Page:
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From: Janne Hellsten <jjhellst@gm...>  20050425 06:53:38

> Not really sure to be honest. >=20 > In the code I was originally writing I kept on having to define > constants I was using at the top level  to avoid having to frequently > write '(big_int_of_int 2)' all over the place. Whether it makes a > real difference or not I don't know. The reason I was asking, is that the majority of the API consists of these constants and IMHO brings some redundancy into the API. By removing these constants we would also nullify the need to argue about which constants in the range 100..100 are the most precious to developers ;) If there's any concern about the speed of 'big_int_of_int', perhaps it could be optimized by having big_int representations of range 128..128 stored in an array and looking these up in case the input parameter falls into this range. If the input parameter is out of this range, then the generic 'big_int_of_int' would be used. Best regards, Janne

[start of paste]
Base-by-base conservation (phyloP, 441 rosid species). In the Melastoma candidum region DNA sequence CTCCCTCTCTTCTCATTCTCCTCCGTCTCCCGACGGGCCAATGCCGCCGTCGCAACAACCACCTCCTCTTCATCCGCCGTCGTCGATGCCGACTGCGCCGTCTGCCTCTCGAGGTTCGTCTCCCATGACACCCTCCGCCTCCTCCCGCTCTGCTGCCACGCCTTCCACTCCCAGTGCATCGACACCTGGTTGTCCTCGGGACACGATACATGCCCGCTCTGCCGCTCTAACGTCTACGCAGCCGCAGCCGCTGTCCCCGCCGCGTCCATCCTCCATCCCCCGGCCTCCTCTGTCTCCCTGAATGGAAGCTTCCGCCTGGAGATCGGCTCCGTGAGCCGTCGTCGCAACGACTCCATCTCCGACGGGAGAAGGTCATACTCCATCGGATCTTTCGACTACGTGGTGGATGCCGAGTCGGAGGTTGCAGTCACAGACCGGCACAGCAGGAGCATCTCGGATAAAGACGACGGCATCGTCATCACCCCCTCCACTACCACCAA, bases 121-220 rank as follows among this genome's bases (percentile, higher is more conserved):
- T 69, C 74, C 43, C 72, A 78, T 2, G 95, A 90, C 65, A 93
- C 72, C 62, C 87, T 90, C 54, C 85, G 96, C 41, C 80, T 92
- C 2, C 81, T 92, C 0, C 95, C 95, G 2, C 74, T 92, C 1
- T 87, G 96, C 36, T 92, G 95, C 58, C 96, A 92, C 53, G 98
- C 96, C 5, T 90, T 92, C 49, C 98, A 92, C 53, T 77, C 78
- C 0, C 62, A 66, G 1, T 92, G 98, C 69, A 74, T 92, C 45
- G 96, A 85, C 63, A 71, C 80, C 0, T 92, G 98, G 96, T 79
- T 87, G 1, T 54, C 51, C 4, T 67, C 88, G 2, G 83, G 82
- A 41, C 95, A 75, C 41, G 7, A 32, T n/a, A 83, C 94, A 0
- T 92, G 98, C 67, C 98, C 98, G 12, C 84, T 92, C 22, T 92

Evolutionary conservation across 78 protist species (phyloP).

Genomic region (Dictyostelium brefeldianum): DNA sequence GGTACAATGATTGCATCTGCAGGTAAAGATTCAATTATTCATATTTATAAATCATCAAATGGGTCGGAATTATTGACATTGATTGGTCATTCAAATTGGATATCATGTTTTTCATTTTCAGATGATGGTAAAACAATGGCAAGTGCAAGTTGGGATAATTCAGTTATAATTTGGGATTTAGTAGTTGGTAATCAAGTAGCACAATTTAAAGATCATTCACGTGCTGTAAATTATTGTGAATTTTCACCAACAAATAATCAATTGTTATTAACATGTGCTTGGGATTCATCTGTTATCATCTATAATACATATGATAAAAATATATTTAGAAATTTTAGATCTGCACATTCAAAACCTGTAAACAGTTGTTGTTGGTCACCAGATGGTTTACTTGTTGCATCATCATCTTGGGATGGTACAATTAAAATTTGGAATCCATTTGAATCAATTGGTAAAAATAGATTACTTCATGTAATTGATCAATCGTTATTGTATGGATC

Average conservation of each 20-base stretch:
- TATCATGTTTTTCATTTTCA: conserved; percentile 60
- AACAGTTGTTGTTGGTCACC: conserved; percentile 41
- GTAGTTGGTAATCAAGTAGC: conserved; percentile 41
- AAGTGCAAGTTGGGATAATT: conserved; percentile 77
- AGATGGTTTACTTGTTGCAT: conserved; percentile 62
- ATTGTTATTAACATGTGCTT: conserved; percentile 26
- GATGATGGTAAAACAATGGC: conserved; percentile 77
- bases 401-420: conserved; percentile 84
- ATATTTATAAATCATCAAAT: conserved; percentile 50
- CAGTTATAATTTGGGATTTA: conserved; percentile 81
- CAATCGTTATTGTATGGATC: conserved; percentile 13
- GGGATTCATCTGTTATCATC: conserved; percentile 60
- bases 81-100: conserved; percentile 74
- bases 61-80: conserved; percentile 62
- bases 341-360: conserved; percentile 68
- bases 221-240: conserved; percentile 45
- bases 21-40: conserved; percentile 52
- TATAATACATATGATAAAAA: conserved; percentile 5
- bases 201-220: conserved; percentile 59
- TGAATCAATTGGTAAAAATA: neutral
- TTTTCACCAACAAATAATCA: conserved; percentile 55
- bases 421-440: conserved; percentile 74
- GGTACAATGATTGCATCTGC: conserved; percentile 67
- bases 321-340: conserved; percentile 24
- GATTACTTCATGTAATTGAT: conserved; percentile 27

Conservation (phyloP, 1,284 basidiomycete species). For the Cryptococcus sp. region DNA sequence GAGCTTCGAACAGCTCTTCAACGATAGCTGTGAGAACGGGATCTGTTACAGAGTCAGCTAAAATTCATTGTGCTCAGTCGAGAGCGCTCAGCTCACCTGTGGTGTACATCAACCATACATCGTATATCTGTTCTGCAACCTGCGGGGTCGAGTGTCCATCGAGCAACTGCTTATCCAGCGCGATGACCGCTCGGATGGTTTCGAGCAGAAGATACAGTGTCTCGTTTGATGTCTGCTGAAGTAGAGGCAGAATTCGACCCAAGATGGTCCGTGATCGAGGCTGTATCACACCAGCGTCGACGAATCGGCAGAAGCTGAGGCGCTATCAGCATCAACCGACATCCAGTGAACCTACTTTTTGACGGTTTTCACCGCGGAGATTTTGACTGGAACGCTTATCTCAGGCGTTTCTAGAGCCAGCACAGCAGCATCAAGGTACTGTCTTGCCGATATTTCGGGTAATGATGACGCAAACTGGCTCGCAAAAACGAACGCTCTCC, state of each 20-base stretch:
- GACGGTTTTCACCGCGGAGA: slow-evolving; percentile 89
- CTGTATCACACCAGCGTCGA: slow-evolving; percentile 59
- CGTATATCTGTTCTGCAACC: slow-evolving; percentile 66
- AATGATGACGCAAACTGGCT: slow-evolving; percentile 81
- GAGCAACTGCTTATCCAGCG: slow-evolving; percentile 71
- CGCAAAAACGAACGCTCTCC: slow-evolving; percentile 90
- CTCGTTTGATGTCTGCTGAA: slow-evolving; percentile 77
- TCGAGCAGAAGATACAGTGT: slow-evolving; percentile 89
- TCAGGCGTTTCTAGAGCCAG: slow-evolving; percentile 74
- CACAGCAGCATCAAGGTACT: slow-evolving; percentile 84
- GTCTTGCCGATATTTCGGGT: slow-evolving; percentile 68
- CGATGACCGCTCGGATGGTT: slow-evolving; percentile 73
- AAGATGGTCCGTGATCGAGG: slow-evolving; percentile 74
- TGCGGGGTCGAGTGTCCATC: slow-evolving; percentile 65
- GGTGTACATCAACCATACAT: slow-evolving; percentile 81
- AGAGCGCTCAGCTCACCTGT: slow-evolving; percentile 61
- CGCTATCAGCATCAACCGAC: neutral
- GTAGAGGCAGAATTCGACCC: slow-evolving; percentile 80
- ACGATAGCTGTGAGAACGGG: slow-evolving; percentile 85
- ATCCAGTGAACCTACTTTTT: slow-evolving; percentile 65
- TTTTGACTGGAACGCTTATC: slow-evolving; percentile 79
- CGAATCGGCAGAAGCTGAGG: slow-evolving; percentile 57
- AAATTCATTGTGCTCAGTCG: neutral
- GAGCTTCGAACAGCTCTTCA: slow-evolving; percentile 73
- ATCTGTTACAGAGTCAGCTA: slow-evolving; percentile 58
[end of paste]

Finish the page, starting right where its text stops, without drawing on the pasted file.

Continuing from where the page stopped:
From: Richard Jones <rich@an...>  20050424 22:53:57